Vision loss in glaucoma is caused by the death of the output neurons of the retina, the retinal ganglion cells (RGCs). While numerous cell signaling pathways have been implicated in glaucomatous RGC death, the molecular cascades that kill RGCs in glaucoma need to be defined. Previously, we have shown that RGCs die by apoptosis in glaucoma and that the molecule BAX, an important regulator of apoptosis, is required for RGC death in a mouse glaucoma model. BAX is a member of the Bcl2 family of proteins, a group of molecules that play a critical role in regulating the survival of many neurons. An important next step in defining the molecular signaling pathways that lead to vision loss in glaucoma is to identify the molecules that activate BAX in RGCs. BAX is known to be regulated by other Bcl2 family members. These family members summate the various signaling pathways active in a cell, determining if a cell lives or dies. The Bcl2 family members that regulate BAX activity can be divided into two groups, pro-survival members and pro-apoptotic (death) members. It is the interplay between these two groups that determines whether BAX is activated and, thus, whether a RGC survives a glaucomatous insult. We hypothesize that both pro-survival and pro-death signaling pathways are active in RGCs during a glaucomatous insult and that these signaling pathways exert their effects through the regulation of Bcl2 family members. Here, we will identify both the pro-death and pro-survival members of the Bcl2 family that regulate BAX activation in glaucoma and we will test the importance of these molecules in glaucoma through genetic manipulation. These experiments will use the DBA/2J mouse glaucoma model, allowing us to apply the powerful tools and resources of mouse genetics to identify the molecular components that regulate RGC survival and death. These experiments will provide information about the complexity of the signaling pathways active in glaucoma and identify genes that may account for the differences in susceptibility to glaucoma observed between people. Furthermore, the results will provide candidate molecules that could be targeted for glaucoma therapies, both ones that could be stimulated to protect RGCs and ones whose activity could be blocked to prevent RGC death.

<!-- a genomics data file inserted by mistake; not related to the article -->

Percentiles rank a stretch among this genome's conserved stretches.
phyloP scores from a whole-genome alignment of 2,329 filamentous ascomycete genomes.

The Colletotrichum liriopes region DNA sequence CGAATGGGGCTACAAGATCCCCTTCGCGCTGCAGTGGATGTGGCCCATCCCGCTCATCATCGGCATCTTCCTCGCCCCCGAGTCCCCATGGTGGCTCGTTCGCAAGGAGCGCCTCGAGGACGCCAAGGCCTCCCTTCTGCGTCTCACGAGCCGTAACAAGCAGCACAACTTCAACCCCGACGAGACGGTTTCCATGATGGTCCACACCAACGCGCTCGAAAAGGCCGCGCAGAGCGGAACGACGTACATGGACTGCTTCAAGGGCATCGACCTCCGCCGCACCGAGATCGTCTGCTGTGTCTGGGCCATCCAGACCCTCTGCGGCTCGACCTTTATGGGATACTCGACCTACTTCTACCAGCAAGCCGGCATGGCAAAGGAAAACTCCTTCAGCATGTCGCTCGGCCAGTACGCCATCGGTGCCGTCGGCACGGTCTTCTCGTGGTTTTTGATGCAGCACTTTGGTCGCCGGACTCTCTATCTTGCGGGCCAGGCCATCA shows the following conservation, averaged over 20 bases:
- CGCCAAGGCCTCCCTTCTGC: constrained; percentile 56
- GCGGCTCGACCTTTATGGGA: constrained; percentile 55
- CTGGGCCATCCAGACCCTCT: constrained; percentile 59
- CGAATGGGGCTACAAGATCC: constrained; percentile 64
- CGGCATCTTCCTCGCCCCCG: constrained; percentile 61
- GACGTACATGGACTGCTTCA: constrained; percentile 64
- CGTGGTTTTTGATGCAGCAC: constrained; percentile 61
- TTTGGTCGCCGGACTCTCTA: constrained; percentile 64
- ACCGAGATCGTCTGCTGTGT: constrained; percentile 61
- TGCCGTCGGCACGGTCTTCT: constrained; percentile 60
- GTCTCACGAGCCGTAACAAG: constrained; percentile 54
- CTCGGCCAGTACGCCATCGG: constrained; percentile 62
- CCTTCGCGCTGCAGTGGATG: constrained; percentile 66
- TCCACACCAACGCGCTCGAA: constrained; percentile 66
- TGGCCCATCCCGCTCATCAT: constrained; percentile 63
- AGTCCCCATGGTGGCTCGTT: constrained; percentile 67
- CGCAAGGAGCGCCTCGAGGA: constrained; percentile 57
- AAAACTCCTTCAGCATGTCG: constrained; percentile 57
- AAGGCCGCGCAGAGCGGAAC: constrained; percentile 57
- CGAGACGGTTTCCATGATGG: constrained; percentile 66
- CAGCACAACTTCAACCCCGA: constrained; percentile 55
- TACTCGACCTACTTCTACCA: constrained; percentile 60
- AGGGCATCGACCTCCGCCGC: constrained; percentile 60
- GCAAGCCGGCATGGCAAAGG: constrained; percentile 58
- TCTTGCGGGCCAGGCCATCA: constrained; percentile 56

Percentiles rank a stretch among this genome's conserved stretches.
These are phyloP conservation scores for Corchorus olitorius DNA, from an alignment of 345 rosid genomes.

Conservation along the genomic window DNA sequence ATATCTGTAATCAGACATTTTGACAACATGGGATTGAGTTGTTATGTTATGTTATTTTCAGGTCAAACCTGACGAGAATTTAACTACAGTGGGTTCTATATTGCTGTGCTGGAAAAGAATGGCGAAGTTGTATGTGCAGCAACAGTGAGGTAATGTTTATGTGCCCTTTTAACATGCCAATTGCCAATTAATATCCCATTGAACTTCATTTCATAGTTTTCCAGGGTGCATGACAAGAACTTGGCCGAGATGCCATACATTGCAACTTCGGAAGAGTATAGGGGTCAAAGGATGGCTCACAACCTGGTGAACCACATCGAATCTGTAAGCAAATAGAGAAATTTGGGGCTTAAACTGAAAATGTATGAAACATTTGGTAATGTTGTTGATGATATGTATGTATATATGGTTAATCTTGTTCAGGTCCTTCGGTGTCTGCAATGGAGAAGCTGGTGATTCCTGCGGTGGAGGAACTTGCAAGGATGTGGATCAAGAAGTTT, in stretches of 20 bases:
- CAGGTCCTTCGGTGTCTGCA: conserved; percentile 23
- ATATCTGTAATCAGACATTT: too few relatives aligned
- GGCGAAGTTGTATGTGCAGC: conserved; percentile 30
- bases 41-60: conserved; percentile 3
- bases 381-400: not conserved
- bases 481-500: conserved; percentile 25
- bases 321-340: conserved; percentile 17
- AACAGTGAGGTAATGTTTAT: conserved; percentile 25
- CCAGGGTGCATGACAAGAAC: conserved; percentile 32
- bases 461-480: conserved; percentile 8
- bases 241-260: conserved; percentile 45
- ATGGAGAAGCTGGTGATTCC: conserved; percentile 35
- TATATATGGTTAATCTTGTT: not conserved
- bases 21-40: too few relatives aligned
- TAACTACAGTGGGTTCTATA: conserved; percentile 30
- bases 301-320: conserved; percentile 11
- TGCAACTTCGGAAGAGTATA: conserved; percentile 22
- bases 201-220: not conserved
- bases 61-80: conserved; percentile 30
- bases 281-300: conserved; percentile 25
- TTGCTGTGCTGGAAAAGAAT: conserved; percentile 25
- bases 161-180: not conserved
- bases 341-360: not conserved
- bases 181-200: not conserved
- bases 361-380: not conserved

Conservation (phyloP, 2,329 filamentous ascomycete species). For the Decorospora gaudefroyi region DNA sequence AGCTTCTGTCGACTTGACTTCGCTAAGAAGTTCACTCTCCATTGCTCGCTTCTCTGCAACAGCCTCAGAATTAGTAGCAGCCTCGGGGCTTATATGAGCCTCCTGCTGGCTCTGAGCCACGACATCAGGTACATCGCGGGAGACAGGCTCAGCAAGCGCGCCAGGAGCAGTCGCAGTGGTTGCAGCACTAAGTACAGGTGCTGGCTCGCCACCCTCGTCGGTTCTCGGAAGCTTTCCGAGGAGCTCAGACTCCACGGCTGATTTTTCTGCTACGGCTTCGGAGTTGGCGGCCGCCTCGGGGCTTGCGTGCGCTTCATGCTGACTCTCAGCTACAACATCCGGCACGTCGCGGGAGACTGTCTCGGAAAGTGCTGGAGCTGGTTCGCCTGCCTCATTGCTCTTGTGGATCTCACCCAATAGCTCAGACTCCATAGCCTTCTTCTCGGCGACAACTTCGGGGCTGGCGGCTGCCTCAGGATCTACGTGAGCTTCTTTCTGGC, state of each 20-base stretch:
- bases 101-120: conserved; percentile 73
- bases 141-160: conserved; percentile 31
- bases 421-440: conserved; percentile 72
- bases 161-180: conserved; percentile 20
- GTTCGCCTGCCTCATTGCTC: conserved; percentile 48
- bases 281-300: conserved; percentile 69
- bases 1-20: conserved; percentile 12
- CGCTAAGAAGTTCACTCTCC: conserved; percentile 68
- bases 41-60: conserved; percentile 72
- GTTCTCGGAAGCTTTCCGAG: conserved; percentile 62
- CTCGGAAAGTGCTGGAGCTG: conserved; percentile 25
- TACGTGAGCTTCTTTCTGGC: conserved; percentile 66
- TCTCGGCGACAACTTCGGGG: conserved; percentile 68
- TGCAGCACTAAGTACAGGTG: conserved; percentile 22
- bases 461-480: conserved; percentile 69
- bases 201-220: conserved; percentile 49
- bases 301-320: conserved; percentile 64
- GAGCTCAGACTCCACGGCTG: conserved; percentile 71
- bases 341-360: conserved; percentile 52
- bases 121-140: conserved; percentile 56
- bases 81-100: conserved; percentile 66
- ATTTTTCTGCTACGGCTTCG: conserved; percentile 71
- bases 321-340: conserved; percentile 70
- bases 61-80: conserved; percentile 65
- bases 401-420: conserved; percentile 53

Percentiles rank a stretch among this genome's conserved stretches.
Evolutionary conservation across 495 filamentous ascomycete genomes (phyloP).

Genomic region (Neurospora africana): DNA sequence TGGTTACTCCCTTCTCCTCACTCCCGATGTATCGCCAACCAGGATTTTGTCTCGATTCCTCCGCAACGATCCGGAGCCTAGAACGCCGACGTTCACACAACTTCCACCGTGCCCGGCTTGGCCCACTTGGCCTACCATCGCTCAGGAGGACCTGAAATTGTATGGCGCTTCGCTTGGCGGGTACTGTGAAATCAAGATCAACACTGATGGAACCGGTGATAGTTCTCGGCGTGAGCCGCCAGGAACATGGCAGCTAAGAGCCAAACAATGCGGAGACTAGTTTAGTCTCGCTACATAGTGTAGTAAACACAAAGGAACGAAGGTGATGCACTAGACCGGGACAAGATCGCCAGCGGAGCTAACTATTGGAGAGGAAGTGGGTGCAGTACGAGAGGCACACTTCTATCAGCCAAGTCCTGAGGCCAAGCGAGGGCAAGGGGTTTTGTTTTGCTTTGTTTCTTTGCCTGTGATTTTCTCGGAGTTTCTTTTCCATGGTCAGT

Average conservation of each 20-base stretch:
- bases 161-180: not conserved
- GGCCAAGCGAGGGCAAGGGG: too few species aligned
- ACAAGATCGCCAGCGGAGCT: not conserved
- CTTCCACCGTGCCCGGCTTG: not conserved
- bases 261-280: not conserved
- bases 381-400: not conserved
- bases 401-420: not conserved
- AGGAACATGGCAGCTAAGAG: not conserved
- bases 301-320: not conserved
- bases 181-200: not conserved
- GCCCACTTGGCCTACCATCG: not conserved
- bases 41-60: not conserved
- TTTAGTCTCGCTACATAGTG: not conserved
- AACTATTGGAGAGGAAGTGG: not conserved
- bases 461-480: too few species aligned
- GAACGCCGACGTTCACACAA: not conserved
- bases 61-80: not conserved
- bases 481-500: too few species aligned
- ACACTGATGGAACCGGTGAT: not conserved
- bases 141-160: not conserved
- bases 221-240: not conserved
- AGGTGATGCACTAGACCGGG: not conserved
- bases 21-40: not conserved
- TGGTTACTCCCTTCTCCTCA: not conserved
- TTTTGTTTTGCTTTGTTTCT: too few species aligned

Vision loss in glaucoma is caused by the death of the output neurons in the retina, the retinal ganglion cells. This application is focused on identifying critical molecules that kill retinal ganglion cells in glaucoma. These data will identify potential pharmaceutical targets for the treatment and prevention of glaucoma as well as genes that may underlie patient susceptibility to vision loss.
|Syc-Mazurek, Stephanie B; Fernandes, Kimberly A; Wilson, Michael P et al. (2017) Together JUN and DDIT3 (CHOP) control retinal ganglion cell death after axonal injury. Mol Neurodegener 12:71|
|Apara, Akintomide; Galvao, Joana; Wang, Yan et al. (2017) KLF9 and JNK3 Interact to Suppress Axon Regeneration in the Adult CNS. J Neurosci 37:9632-9644|
|Harder, Jeffrey M; Braine, Catherine E; Williams, Pete A et al. (2017) Early immune responses are independent of RGC dysfunction in glaucoma with complement component C3 being protective. Proc Natl Acad Sci U S A 114:E3839-E3848|
|Syc-Mazurek, Stephanie B; Fernandes, Kimberly A; Libby, Richard T (2017) JUN is important for ocular hypertension-induced retinal ganglion cell degeneration. Cell Death Dis 8:e2945|
|Hedberg-Buenz, Adam; Christopher, Mark A; Lewis, Carly J et al. (2016) Quantitative measurement of retinal ganglion cell populations via histology-based random forest classification. Exp Eye Res 146:370-85|
|Fernandes, K A; Bloomsburg, S J; Miller, C J et al. (2016) Novel axon projection after stress and degeneration in the Dscam mutant retina. Mol Cell Neurosci 71:1-12|
|Fernandes, Kimberly A; Harder, Jeffrey M; Williams, Pete A et al. (2015) Using genetic mouse models to gain insight into glaucoma: Past results and future possibilities. Exp Eye Res 141:42-56|
|Huang, Liang; Hu, Fang; Xie, Xiaoling et al. (2014) Pou4f1 and pou4f2 are dispensable for the long-term survival of adult retinal ganglion cells in mice. PLoS One 9:e94173|
|Mac Nair, Caitlin E; Fernandes, Kimberly A; Schlamp, Cassandra L et al. (2014) Tumor necrosis factor alpha has an early protective effect on retinal ganglion cells after optic nerve crush. J Neuroinflammation 11:194|
|Soto, Ileana; Howell, Gareth R; John, Cai W et al. (2014) DBA/2J mice are susceptible to diabetic nephropathy and diabetic exacerbation of IOP elevation. PLoS One 9:e107291|
Showing the most recent 10 out of 25 publications